Why Is Germany Cracking Down on Pro-Palestine Protest?
A climate of fear and division has been stoked by the government’s increasingly hard-line stance against migrants and dissent.
Since the beginning of the Israel-Hamas War in Gaza, on October 7, the German government has been unshakable in its support for Israel’s increasingly drastic escalation of the conflict following Hamas’s terrorist attack on Israeli civilians. Last week, German Chancellor Olaf Scholz visited Israel and Egypt, where he affirmed that Israel had “every right to defend itself.” In the UN, Germany was one of the countries that opposed Secretary General António Guterres’s most recent call for a humanitarian cease-fire.
The German state’s show of support has led to an outright banning of most pro-Palestine protests. Special attention has been paid, in the last two weeks, to protests organized in Neukölln, a southern district of Berlin with a high concentration of residents of Arab and Palestinian descent. Here, protests were met with draconian measures. Police used pepper spray, water cannons, and excessive force.
The reasons for the bans seemed unambiguous: German police said that there was an “imminent danger” that the assemblies will result in “inciting, anti-Semitic slogans,” as well as “glorification of violence.” And while it is true that anti-Israeli as well as anti-Semitic incidents in Germany have been on the rise since the beginning of the war—one particularly disturbing incident involved the throwing of a Molotov cocktail at a synagogue in Berlin-Mitte—banning any form of protest even vaguely associated with pro-Palestinian solidarity seemed like a brute generalization. On October 13, Berlin police declared uttering the slogan “From the river to the sea, Palestine will be free” forbidden and indictable. That same day, Berlin’s education senator, Katharina Günther-Wünsch, sent a letter to all Berlin school principals offering them the option to ban students from wearing “pro-Palestinian symbols such as the keffiyeh.” “Any act or expression of opinion that can be understood as advocacy or approval of the attacks against Israel,” she wrote, “constitutes a threat to school peace and is prohibited.”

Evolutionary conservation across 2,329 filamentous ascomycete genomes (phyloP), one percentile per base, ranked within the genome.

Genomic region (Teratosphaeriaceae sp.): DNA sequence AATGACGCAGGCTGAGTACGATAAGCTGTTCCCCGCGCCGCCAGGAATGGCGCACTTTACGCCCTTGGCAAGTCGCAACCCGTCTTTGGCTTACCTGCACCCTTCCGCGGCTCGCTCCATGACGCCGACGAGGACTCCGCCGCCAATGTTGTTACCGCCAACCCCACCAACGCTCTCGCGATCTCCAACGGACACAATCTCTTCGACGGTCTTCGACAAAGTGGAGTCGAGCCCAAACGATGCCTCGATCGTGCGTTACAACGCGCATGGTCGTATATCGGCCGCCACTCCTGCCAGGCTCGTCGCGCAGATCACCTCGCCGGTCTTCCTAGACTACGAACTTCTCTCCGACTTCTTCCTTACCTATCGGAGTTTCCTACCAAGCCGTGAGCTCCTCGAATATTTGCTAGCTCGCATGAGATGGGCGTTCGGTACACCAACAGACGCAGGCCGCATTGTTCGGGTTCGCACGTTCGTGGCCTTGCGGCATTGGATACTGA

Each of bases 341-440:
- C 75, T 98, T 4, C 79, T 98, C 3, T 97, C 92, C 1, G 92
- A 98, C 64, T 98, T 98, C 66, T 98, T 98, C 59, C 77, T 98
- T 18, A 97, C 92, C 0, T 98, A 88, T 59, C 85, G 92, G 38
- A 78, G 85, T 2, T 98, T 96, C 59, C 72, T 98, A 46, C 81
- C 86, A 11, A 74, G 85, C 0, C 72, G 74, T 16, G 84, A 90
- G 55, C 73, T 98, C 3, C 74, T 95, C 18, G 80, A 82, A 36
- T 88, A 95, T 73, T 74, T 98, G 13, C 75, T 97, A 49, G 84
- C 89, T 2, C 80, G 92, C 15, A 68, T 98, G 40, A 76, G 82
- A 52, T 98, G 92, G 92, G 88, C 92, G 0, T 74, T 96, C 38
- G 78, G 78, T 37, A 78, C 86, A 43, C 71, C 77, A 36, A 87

Some of the images circulating from the Neukölln protests have been disturbing: minors arrested for wearing the colors of the Palestinian flag, a woman of Jewish-Israeli descent detained for carrying an anti-war message in Herrmannplatz, a central square in Neukölln. A video taken on October 18 on Sonnenallee street in Neukölln, stood out to me in particular: It shows a police officer in riot gear stamping out a row of tea lights and candles, which had been set up in a tiny circle in memory of Palestinian civilians killed in Israeli air strikes. A person was seen kneeling on the ground in front of these candles, calling on bystanders to remain calm. Within moments, he was picked up and then shoved to the ground again by police.